Despite an opinion from city lawyers that it is unconstitutional, St. Petersburg City Council moved ahead this morning with an ordinance that would cap Super PAC donations and limit contributions from foreign interests in city campaigns; Council members voted 5-3 Thursday morning in a nonbinding recommendation to advance the campaign finance reform measure to public hearings.
John Bonifaz, the president of the group Free Speech For People, spoke in support of the ordinance. The city’s attorney warned that legal challenges could cost the city $2 million. But Free Speech For People promised pro bono legal help if needed.
City Council chair Darden Rice has been pushing the issue in order to clean up the money in local political campaigns.
Listen to the interview with Darden Rice:
“I am cautiously optimistic. I think we saw a positive vote today to move campaign finance reform and capping super PAC money in local elections. I think we saw this go one step further today. We’ve still got some answers to iron out and I think it’s important to remember that laws are as human as the people that make them and live by them and enforce them and this city and its past has had unconstitutional laws.
“We used to have laws that banned black people from crossing Central Avenue at night. We’ve had laws that tried to uphold segregation and the beaches and spa/pool. So, it’s our duty to look closely at the status of campaign finance laws and to declare that St. Pete wants to put a reasonable cap on super PAC money, you know, to $5,000.00. We have, in the room with us, people who work with national legal constitutional and election law scholars that say that doing this is constitutional. But, you know, it’s not a city staff person that says it’s constitutional. It’s not me that says it’s constitutional. We pass this law and the courts say whether or not it’s constitutional. I think it’s worth it to protect our local democracy and to keep our local elections from looking like the mess that national elections are.”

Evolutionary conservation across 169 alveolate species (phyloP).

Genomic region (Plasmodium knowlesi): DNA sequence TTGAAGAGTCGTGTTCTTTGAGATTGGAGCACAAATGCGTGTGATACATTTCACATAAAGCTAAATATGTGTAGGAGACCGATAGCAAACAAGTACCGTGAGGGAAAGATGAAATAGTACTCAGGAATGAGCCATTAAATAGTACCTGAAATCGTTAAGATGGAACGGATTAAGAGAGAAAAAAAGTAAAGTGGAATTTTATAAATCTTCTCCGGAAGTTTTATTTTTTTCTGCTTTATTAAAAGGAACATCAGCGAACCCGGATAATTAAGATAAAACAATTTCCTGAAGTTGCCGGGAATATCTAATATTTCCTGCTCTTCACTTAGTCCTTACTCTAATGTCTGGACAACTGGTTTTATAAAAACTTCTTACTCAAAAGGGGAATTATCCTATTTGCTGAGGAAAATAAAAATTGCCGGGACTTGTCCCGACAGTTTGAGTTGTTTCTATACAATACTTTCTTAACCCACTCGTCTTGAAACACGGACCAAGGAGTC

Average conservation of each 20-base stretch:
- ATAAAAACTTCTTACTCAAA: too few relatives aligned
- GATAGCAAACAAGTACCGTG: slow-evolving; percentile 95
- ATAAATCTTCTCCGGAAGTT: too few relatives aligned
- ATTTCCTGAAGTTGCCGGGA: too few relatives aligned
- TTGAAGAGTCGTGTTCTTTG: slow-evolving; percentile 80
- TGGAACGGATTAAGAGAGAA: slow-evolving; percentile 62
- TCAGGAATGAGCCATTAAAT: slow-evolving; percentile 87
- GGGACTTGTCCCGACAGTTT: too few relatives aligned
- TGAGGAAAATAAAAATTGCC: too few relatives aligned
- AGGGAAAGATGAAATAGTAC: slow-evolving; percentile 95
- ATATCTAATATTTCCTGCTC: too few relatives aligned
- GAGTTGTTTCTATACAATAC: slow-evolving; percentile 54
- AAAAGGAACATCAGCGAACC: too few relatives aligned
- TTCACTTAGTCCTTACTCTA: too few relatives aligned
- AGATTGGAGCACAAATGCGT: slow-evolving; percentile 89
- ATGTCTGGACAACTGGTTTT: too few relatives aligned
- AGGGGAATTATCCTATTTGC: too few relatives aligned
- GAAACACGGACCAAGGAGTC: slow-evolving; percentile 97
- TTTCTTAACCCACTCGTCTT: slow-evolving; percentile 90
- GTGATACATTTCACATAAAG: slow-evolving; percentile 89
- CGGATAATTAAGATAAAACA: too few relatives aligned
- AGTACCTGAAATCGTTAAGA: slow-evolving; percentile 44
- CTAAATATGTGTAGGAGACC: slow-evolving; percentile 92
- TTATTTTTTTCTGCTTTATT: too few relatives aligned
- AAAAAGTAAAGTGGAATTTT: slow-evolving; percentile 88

But, that could get really expensive for the city and Mr. Bonifaz told me that his group doesn’t have money to put up in an escrow fund or something, but, that he would defend it pro bono.
“Yes. We’ve looked at establishing a foundation to raise money to cover a prevailing party cost, but, obviously people want to wait until the ordinance actually passes. I mean, someone’s not going to give us money if we don’t pass the ordinance and if we don’t get challenged. So, once we pass the ordinance we can start doing the footwork to create the foundation to help cover the city’s interests. We have pro-bono work offered by the country’s top legal constitutional election law scholars. So, that’s pretty important.
“We’ve put a lot of thought into this and how we’ve brought it forward. I welcome the questions from my colleagues. I think we should tug at all the loose threads and make sure this is sound, but, I am extremely confident that this is the right direction to go in and that we should pursue this.”
And finally, a majority of your colleagues, 5-3 and the Mayor are going against what it sounds like the City Administrator is saying and what is certainly the region’s largest newspaper editorial board is saying and your city lawyers are saying and you went against that. Why?
“Because, the evidence is there. It’s in our face, how unlimited super PAC money putrefies and compromises elections. We’ve seen the mess in D.C. We’ve seen the mess in Tallahassee. I want to protect our local elections, here, in St. Petersburg.”
Dozens of supporters wearing red shirts packed the meeting room and an overflow room.
During a press conference before the meeting, Mayor Rick Kriseman said he would not veto the ordinance if it passes.
St. Petersburg City Council will also consider a related ordinance requiring full disclosure of PAC donors.
Video of the St. Petersburg “Committee of the Whole” is below (in 8 parts)